Wednesday, April 25, 2012

Birth and Failure

Women are known for placing high expectations upon themselves.  We take care of everything and everyone, often neglecting ourselves in the process.  Setting high expectations for ourselves is no different when it comes to birth.  We spend months preparing for birth, educating ourselves, reading books, writing birth plans, and creating a “vision” for what we hope it will be like.   We try to wrap our heads around what we can’t possibly ever know…how our labor and delivery will go.  

I’ve met women who have birthed in and out of hospitals who have felt dissatisfied with the experience of giving birth, or more importantly the outcome.  These questions keep occurring to me, “Can we fail as mothers at giving birth?  Did I fail when my healthy baby didn't survive child birth?  Did my friend fail who transferred from birth center to hospital?  Did my sister fail when she had a cesarean?  How and why do so many women feel they have failed in some way?” 

After experiencing both a hospital birth (with which we brought home a healthy baby boy) and a freestanding birth center birth (with which our baby did not survive the traumatic delivery), I’ve come to see the ways in which the Natural Childbirth (NCB) advocates are actually setting women up for failure.  When we are taught first to “trust birth and our bodies” and that “birth works”, what then are we to think when birth doesn’t work?  When we are taught that “birth is as safe as life gets”, how do we make sense of that when our babies are injured or die as a result?  When we are taught that the hospitals are ill-intended, for profit, will strap you to a bed, will withhold food, and full of unnecessary interventions that will ultimately harm us and our babies, how can we feel good about having to transfer to the hospital or worse, have a cesarean?  Did our births not go “right” because we weren’t strong enough…didn’t push the right way…didn’t tolerate the pain…weren’t patient enough…that it just wasn’t meant to be?  Was it because we didn’t “trust birth” enough?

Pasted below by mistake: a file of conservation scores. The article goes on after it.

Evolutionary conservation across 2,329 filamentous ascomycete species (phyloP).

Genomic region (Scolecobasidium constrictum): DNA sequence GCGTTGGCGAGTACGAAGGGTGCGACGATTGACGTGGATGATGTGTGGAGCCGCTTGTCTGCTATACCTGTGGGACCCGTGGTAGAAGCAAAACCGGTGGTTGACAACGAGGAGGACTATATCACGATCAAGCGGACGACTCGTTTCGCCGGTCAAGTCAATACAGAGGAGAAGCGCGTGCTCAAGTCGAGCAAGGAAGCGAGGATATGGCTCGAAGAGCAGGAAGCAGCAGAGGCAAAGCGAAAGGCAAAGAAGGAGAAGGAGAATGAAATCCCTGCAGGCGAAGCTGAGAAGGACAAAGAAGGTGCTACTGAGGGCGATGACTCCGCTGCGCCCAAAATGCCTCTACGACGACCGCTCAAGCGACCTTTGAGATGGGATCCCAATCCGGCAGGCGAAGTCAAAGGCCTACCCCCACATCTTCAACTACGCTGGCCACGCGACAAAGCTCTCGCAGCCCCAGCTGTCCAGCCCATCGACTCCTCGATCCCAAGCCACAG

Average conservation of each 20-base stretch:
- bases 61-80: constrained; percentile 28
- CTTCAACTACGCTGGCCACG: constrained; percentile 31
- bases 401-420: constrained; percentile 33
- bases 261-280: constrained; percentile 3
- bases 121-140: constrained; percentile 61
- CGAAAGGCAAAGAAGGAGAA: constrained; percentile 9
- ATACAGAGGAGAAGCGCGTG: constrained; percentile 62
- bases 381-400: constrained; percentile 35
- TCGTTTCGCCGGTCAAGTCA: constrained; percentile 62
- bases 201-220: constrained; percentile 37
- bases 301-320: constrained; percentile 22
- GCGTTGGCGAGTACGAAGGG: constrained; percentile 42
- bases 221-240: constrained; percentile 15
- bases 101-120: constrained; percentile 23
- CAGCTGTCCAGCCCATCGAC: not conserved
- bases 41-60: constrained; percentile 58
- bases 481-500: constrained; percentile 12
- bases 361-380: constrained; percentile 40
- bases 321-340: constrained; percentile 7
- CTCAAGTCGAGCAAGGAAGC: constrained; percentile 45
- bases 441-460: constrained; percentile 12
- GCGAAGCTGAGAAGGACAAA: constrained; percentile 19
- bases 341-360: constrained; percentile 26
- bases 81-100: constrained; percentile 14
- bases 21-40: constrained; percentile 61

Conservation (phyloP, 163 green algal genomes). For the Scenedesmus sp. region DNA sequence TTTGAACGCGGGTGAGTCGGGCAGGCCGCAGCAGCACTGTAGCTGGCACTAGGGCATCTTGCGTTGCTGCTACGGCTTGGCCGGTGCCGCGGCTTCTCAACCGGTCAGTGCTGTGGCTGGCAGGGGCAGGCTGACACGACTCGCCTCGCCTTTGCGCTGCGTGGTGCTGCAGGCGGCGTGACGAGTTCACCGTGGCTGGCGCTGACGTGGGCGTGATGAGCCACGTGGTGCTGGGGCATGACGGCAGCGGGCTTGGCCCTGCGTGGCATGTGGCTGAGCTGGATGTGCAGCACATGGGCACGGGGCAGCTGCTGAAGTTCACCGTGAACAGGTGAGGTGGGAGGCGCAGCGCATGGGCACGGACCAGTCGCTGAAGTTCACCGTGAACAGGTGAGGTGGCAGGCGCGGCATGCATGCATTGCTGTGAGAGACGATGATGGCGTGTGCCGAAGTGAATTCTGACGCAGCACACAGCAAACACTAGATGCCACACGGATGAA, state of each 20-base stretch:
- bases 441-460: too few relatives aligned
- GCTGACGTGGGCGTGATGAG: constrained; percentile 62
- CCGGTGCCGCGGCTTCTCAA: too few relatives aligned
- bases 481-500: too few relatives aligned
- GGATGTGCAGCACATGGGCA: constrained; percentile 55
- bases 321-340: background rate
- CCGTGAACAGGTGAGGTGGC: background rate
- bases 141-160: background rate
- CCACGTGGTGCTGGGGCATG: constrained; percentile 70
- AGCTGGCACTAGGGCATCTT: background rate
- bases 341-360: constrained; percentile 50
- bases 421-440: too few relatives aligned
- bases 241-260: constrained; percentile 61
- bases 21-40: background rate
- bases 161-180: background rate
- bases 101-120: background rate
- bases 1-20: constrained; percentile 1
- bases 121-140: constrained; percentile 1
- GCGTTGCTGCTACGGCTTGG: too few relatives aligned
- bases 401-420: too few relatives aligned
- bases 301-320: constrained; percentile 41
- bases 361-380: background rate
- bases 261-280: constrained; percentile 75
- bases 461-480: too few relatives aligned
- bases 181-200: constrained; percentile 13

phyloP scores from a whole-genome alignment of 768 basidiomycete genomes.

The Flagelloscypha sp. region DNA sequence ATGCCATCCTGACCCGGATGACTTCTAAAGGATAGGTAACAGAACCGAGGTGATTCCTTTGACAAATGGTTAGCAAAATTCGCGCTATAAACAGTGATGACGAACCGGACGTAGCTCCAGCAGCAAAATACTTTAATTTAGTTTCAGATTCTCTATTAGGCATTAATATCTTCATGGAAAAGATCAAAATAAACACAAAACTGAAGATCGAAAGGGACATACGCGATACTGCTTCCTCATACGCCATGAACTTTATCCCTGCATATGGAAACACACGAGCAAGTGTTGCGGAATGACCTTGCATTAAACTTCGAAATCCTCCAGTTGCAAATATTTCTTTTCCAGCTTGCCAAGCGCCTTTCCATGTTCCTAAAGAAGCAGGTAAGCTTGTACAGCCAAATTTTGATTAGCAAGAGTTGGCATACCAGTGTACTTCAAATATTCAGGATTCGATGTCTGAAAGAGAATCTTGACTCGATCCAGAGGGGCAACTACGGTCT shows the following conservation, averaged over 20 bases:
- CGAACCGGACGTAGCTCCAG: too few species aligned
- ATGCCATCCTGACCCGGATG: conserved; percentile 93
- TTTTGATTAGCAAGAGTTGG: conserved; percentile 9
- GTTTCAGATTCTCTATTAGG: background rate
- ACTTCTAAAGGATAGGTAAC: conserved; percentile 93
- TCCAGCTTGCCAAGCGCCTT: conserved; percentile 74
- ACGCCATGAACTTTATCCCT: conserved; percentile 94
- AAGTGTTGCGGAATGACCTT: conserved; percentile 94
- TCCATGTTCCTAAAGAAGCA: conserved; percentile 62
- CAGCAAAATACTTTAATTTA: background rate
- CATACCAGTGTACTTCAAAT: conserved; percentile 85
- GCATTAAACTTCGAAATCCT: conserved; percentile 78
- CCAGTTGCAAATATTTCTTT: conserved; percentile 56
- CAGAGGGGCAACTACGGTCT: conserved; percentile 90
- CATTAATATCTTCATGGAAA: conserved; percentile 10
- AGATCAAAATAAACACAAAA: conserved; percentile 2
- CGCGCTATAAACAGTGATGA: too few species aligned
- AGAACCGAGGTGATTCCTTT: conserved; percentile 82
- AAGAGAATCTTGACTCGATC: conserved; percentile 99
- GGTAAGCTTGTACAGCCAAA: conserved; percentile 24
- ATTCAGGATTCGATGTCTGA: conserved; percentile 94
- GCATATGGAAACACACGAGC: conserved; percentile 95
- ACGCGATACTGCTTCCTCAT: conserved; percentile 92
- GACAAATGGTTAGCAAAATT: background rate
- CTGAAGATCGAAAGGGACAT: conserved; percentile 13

Conversely, I’ve met women who have experienced labor and delivery in the hospital setting who also felt this sense of failure too, because the birth they hoped and planned for had too many interventions or ended with cesarean.  In preparing for hospital birth, many women write birth plans (as we were encouraged to do by our Natural Childbirth educator) to communicate their “vision” for what they hope their labor and delivery will be like to the hospital staff.  In a way this prepares women to be disappointed too, when things don’t go the way they had hoped or envisioned.  Some women are so dissatisfied that they seek out-of-hospital birth for their next pregnancy.   These mothers didn’t like the feeling like they weren’t in control or that they weren’t a part of the decision making process.  They didn’t like what seemed like an endless array of interventions or the way their OB talked to them.  They wonder if they really needed Pitocin or if their birth needed to result in a cesarean.  These women have questions too, and they are turning toward the world of unregulated, out-of-hospital birth proponents for the answers they want to hear.  

While I empathize with the disappointment hospital birth can bring, isn't the bottom line taking your baby home alive?  Isn't the point keeping mother and baby safe before it is about creating an experience?  Doesn’t safety trump any vision or birth plan we hold going into the unknown?  The priority has to be safety for every mother and those who attend their births.  Speaking from experience, I’d much rather bring my baby home alive then have had a picture perfect, intervention free, birth in a candle-lit room.